Much of the media is abuzz with the story of how the Palestinians are feeling sidelined by U.S. President Donald Trump’s embrace of Prime Minister Benjamin Netanyahu. The reality is that after the past eight years of the bitterly cold treatment Israel received at the hands of the Obama administration, this is a necessary, but by no means sufficient, course corrective.
In fact, in May 2009, early in President Barack Obama’s first term, Jackson Diehl of The Washington Post interviewed Palestinian Authority President Mahmoud Abbas just as he was about to meet with Obama. Diehl’s opening line was “Mahmoud Abbas says there is nothing for him to do. … On Wednesday afternoon, as he prepared for the White House meeting in a suite at the Ritz-Carlton in Pentagon City, Abbas insisted that his only role was to wait.”
Diehl wrote that what was interesting about “Abbas’ hard-line position, however, is what it says about the message that Obama’s first Middle East steps have sent to Palestinians and Arab governments.” He said the previous president, George W. Bush, had made it clear that the onus was on the Palestinians, saying that “until they put an end to terrorism, established a democratic government and accepted the basic parameters for a settlement, the United States was not going to expect major concessions from Israel.”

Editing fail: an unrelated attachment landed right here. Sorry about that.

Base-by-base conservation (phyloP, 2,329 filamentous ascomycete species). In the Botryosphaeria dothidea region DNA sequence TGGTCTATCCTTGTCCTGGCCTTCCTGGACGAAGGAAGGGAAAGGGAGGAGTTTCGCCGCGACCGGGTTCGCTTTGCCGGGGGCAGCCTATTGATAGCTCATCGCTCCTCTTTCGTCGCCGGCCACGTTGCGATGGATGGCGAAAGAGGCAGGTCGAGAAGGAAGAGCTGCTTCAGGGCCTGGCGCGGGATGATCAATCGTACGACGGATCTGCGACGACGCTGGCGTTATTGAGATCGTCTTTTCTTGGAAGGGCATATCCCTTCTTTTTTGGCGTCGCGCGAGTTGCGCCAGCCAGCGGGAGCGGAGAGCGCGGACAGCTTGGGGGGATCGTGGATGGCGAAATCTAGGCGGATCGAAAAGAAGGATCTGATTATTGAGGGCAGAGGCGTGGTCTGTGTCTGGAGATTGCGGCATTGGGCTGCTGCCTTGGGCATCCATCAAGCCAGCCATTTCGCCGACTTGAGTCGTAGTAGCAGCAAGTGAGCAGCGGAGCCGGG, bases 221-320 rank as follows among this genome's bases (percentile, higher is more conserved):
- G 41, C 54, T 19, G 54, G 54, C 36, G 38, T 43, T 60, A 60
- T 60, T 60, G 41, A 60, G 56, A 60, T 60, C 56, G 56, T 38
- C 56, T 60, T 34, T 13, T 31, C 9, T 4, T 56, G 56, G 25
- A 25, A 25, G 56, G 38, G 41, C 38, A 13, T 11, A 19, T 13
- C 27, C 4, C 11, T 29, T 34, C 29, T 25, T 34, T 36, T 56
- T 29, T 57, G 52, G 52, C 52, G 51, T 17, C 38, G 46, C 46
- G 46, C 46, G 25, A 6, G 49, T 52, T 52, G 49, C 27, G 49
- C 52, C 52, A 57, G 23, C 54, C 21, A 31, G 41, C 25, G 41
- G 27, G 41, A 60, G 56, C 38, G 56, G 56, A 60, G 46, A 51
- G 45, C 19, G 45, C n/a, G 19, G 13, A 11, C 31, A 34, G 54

Diehl continued: “Obama, in contrast, has repeatedly and publicly stressed the need for a West Bank settlement freeze, with no exceptions. In so doing he has shifted the focus to Israel. He has revived a long-dormant Palestinian fantasy: that the United States will simply force Israel to make critical concessions, whether or not its democratic government agrees, while Arabs passively watch and applaud. … ‘The Americans are the leaders of the world,’ Abbas told me and Post Editorial Page Editor Fred Hiatt. ‘They can use their weight with anyone around the world. Two years ago they used their weight on us. Now they should tell the Israelis, “You have to comply with the conditions.” ‘ “
We see here a rather predictable pattern. Obama entered office as the anti-Bush, and now we see Trump entering the White House as the anti-Obama.